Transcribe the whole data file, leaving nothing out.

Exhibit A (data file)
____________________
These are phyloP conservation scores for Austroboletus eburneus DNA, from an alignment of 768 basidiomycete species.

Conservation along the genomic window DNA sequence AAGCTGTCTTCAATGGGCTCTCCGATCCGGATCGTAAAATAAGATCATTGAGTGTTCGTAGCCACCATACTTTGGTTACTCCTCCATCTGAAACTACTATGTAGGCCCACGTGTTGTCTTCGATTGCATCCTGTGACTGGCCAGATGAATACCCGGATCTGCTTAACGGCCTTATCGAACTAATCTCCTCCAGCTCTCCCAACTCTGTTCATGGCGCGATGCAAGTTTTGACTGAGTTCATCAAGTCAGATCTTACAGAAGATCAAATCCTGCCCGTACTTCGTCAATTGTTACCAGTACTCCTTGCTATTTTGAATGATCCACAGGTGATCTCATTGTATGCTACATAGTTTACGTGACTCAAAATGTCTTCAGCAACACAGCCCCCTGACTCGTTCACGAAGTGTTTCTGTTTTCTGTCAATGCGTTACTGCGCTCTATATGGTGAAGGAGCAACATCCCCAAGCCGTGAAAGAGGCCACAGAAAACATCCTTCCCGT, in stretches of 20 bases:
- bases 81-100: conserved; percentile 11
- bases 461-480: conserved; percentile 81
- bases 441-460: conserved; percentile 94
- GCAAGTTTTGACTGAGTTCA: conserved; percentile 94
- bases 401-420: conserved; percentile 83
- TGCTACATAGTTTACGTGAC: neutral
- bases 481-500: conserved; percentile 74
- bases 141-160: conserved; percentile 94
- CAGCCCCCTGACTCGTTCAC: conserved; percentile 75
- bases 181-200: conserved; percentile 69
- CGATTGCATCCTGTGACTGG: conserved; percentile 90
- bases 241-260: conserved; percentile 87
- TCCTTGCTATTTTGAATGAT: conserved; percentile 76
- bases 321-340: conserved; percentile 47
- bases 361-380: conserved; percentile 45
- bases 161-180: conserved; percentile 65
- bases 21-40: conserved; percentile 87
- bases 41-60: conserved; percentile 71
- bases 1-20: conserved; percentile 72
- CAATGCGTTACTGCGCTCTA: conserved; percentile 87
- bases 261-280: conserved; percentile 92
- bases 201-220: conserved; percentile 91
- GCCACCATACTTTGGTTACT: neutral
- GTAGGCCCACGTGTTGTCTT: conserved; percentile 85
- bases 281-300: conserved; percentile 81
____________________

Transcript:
These are phyloP conservation scores for Austroboletus eburneus DNA, from an alignment of 768 basidiomycete species.

Conservation along the genomic window DNA sequence AAGCTGTCTTCAATGGGCTCTCCGATCCGGATCGTAAAATAAGATCATTGAGTGTTCGTAGCCACCATACTTTGGTTACTCCTCCATCTGAAACTACTATGTAGGCCCACGTGTTGTCTTCGATTGCATCCTGTGACTGGCCAGATGAATACCCGGATCTGCTTAACGGCCTTATCGAACTAATCTCCTCCAGCTCTCCCAACTCTGTTCATGGCGCGATGCAAGTTTTGACTGAGTTCATCAAGTCAGATCTTACAGAAGATCAAATCCTGCCCGTACTTCGTCAATTGTTACCAGTACTCCTTGCTATTTTGAATGATCCACAGGTGATCTCATTGTATGCTACATAGTTTACGTGACTCAAAATGTCTTCAGCAACACAGCCCCCTGACTCGTTCACGAAGTGTTTCTGTTTTCTGTCAATGCGTTACTGCGCTCTATATGGTGAAGGAGCAACATCCCCAAGCCGTGAAAGAGGCCACAGAAAACATCCTTCCCGT, in stretches of 20 bases:
- bases 81-100: conserved; percentile 11
- bases 461-480: conserved; percentile 81
- bases 441-460: conserved; percentile 94
- GCAAGTTTTGACTGAGTTCA: conserved; percentile 94
- bases 401-420: conserved; percentile 83
- TGCTACATAGTTTACGTGAC: neutral
- bases 481-500: conserved; percentile 74
- bases 141-160: conserved; percentile 94
- CAGCCCCCTGACTCGTTCAC: conserved; percentile 75
- bases 181-200: conserved; percentile 69
- CGATTGCATCCTGTGACTGG: conserved; percentile 90
- bases 241-260: conserved; percentile 87
- TCCTTGCTATTTTGAATGAT: conserved; percentile 76
- bases 321-340: conserved; percentile 47
- bases 361-380: conserved; percentile 45
- bases 161-180: conserved; percentile 65
- bases 21-40: conserved; percentile 87
- bases 41-60: conserved; percentile 71
- bases 1-20: conserved; percentile 72
- CAATGCGTTACTGCGCTCTA: conserved; percentile 87
- bases 261-280: conserved; percentile 92
- bases 201-220: conserved; percentile 91
- GCCACCATACTTTGGTTACT: neutral
- GTAGGCCCACGTGTTGTCTT: conserved; percentile 85
- bases 281-300: conserved; percentile 81